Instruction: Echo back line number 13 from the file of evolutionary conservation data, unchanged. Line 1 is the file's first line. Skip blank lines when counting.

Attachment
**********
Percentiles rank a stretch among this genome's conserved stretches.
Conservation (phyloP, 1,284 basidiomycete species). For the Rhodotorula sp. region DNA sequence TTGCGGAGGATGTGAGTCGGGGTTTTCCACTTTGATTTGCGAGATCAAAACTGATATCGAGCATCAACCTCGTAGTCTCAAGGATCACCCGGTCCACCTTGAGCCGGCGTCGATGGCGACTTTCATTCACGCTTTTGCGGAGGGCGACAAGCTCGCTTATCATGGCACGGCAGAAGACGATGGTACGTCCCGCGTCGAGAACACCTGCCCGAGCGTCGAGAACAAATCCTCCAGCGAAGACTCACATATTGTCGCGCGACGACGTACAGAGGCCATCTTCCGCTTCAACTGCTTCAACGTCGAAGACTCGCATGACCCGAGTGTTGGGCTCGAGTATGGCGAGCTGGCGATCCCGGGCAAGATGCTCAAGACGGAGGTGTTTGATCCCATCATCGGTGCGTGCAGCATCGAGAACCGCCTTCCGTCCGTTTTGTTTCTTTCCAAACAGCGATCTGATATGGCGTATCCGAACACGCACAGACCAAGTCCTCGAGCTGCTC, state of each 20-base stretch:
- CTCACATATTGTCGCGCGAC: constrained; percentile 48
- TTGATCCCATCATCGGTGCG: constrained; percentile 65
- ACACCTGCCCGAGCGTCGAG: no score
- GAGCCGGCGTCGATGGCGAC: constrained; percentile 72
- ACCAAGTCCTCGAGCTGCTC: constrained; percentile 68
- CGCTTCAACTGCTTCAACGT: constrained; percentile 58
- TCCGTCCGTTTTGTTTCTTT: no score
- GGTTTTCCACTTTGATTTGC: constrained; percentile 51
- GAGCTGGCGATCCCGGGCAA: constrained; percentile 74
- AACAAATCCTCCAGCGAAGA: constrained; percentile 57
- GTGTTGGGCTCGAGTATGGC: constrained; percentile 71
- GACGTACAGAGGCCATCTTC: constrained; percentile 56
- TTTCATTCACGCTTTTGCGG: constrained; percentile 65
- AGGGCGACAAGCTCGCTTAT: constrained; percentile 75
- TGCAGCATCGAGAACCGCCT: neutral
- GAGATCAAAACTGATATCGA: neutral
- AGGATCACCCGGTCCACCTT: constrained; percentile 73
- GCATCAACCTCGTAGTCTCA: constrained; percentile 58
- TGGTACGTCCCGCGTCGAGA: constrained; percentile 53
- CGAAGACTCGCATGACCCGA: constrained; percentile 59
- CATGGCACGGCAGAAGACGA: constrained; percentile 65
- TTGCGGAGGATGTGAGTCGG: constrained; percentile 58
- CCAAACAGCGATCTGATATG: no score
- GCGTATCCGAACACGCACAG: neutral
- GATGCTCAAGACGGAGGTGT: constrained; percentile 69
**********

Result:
- GTGTTGGGCTCGAGTATGGC: constrained; percentile 71